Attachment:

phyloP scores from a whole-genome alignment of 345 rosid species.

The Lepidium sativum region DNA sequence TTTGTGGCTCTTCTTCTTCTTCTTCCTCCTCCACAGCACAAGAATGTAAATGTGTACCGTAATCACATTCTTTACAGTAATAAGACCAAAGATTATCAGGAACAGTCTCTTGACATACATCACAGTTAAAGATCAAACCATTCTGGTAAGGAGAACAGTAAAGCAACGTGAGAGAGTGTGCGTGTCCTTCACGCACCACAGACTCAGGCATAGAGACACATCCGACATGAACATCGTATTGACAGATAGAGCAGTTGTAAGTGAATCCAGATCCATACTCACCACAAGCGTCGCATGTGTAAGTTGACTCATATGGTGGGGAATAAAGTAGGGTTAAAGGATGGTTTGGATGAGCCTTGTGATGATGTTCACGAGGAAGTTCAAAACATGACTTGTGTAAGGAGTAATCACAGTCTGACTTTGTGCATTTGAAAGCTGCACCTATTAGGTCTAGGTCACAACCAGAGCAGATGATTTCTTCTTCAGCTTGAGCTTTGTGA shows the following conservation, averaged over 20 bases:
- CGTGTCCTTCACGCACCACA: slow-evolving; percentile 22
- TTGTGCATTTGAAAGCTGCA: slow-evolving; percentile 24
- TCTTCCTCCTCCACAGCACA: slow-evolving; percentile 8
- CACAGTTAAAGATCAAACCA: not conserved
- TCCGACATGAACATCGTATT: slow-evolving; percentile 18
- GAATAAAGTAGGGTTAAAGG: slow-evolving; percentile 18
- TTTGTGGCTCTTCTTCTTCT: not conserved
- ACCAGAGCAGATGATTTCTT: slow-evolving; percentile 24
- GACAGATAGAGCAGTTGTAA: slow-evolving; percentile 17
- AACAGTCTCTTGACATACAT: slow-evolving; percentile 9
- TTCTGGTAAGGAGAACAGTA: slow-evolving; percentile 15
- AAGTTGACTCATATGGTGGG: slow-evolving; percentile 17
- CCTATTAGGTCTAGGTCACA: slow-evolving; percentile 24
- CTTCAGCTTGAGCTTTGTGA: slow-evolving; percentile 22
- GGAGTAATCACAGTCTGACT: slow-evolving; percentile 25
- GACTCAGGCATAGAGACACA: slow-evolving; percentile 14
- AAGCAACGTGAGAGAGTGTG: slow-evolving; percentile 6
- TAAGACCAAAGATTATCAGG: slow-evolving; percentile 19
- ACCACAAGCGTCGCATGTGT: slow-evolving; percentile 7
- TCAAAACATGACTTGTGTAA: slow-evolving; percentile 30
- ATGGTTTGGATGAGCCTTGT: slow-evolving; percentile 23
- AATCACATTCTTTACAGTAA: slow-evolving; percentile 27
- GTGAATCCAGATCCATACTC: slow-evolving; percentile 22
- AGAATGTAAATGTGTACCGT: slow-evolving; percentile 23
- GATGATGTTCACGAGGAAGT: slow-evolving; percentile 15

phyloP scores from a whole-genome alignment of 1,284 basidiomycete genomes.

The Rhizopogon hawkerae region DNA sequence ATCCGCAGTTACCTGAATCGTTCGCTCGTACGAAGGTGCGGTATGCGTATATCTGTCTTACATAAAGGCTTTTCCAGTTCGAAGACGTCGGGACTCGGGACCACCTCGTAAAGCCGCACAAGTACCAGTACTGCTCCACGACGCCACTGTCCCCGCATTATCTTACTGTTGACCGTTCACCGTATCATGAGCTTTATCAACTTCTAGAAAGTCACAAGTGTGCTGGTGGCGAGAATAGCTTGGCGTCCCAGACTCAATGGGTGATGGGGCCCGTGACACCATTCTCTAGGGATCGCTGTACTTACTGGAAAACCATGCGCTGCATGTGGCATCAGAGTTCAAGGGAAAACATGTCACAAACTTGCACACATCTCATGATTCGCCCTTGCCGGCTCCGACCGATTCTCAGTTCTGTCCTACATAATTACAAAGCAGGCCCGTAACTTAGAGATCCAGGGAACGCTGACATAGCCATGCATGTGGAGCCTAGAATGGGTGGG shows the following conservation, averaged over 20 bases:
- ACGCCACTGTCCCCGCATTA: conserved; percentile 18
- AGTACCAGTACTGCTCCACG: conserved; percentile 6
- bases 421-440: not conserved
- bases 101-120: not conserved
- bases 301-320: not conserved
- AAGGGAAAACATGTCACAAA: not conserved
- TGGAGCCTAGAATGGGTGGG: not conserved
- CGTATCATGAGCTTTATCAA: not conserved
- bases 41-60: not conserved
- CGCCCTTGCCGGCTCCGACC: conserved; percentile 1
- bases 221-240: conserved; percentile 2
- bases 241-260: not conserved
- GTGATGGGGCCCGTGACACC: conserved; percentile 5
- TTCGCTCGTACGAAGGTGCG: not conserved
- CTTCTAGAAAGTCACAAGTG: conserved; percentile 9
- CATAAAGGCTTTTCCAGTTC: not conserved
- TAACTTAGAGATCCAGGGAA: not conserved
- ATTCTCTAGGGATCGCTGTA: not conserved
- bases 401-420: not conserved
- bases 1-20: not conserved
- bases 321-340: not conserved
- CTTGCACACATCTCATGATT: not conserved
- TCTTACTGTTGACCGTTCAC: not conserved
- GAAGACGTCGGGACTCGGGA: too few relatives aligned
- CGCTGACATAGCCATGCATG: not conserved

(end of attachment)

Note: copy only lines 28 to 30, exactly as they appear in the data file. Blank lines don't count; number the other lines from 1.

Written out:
phyloP scores from a whole-genome alignment of 1,284 basidiomycete genomes.

The Rhizopogon hawkerae region DNA sequence ATCCGCAGTTACCTGAATCGTTCGCTCGTACGAAGGTGCGGTATGCGTATATCTGTCTTACATAAAGGCTTTTCCAGTTCGAAGACGTCGGGACTCGGGACCACCTCGTAAAGCCGCACAAGTACCAGTACTGCTCCACGACGCCACTGTCCCCGCATTATCTTACTGTTGACCGTTCACCGTATCATGAGCTTTATCAACTTCTAGAAAGTCACAAGTGTGCTGGTGGCGAGAATAGCTTGGCGTCCCAGACTCAATGGGTGATGGGGCCCGTGACACCATTCTCTAGGGATCGCTGTACTTACTGGAAAACCATGCGCTGCATGTGGCATCAGAGTTCAAGGGAAAACATGTCACAAACTTGCACACATCTCATGATTCGCCCTTGCCGGCTCCGACCGATTCTCAGTTCTGTCCTACATAATTACAAAGCAGGCCCGTAACTTAGAGATCCAGGGAACGCTGACATAGCCATGCATGTGGAGCCTAGAATGGGTGGG shows the following conservation, averaged over 20 bases:
- ACGCCACTGTCCCCGCATTA: conserved; percentile 18